Cultural health psychology is a field which investigates health behaviours, and which seeks to link those behaviours to the social context in which they occur; globalisation, on the other hand, is a process which allows cultures to come into increased contact with one another. The process of globalisation has been accelerating at such a rapid pace that many wonder whether it will eventually lead to the eradication and replacement of all local cultures at the expense of a single, global culture. If this so-called cultural homogenisation were ever to occur, it may eliminate the necessity of understanding health from a cultural perspective.
The present essay will argue, however, that this cultural homogenisation will never truly come to be, and that rather than eliminating local cultures, the process of globalisation instead encourages them to evolve and transform in unexpected ways. The unique status of suicide in Japan will also be examined to make these arguments even more evident. It will therefore be concluded that an understanding of health is necessarily incomplete if culture is not also taken into consideration.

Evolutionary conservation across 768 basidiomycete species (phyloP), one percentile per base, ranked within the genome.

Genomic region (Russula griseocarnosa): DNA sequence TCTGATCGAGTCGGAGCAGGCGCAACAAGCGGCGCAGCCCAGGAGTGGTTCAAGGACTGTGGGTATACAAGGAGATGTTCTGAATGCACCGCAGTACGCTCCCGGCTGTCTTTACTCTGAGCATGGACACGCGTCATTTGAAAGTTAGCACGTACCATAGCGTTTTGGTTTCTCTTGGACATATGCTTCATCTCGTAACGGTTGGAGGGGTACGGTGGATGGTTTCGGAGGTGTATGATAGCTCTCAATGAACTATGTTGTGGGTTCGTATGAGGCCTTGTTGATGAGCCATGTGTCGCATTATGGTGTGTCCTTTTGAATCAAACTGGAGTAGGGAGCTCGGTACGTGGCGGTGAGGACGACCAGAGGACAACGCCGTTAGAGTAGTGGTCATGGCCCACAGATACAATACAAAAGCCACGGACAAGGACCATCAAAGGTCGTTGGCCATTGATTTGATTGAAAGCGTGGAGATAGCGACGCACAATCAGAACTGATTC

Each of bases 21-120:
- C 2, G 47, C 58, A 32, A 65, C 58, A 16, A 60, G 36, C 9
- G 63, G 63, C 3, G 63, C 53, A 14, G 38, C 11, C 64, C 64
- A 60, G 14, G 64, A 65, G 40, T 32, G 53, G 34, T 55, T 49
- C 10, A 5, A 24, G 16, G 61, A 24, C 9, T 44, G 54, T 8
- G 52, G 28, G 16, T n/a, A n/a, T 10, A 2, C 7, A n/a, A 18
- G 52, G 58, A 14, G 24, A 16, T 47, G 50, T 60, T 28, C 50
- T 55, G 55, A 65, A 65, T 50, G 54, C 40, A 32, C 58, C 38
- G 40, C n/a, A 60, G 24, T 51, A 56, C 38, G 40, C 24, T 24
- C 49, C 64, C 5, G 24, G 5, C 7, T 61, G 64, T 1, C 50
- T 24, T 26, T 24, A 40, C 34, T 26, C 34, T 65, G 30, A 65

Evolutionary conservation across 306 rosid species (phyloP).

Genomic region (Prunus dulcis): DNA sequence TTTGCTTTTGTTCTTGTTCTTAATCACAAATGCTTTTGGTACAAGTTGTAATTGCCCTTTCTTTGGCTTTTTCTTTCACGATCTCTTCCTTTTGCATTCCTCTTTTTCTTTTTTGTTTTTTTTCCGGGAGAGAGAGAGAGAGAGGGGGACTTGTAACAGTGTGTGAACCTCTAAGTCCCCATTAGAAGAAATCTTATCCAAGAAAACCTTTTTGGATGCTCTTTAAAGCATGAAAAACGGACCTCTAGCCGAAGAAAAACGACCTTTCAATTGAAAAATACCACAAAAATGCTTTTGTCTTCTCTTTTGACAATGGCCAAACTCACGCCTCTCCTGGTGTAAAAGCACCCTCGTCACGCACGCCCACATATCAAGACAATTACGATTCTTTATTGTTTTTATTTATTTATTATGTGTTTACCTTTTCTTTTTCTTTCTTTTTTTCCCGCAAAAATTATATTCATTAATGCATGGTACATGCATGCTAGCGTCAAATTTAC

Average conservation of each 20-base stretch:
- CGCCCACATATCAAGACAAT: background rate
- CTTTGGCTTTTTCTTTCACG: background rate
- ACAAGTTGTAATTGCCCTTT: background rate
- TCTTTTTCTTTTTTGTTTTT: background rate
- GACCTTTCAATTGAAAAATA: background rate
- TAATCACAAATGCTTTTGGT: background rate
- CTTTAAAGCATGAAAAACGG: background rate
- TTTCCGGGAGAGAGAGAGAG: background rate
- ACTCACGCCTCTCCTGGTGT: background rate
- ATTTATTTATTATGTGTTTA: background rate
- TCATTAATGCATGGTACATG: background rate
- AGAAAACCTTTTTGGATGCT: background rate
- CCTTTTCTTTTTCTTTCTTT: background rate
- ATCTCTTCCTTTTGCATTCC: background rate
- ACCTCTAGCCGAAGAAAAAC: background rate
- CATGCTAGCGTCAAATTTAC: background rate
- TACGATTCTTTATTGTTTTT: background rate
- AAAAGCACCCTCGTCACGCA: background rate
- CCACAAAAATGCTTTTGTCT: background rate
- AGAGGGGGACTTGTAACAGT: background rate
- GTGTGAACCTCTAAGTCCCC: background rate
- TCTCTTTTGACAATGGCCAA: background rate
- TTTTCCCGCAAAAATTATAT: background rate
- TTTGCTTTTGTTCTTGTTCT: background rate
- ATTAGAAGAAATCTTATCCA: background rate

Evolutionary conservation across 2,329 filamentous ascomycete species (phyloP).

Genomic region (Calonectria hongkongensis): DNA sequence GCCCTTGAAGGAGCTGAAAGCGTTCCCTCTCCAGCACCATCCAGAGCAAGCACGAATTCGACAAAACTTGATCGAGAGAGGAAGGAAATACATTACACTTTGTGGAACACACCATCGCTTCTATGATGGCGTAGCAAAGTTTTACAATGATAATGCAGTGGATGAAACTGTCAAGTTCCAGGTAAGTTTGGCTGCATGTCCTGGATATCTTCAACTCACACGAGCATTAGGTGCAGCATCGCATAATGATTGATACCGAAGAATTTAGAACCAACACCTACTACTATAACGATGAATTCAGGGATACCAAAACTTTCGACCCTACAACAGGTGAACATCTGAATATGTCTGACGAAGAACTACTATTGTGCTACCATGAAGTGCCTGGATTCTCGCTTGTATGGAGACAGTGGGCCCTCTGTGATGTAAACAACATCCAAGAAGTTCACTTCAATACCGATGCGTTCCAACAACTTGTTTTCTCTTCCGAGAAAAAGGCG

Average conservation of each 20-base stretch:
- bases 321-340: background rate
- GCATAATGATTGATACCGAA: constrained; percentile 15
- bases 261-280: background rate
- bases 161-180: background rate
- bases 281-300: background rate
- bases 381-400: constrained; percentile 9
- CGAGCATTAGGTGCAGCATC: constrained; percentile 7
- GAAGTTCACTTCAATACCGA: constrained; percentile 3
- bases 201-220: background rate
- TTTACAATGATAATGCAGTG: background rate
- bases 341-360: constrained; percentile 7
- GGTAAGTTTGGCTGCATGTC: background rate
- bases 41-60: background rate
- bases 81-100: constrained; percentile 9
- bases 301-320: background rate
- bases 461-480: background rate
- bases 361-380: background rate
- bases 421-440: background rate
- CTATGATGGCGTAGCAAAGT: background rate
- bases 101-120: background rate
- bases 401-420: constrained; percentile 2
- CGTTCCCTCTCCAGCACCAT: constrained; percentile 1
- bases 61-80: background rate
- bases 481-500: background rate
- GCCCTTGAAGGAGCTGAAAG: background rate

Link to the full article: Healthcare for All!
Selin Jessa l McGill University, Montreal, Canada.
Research for this paper was carried out under the supervision of Dr. Kevin Manaugh and Dr. Marie-Jo Ouimet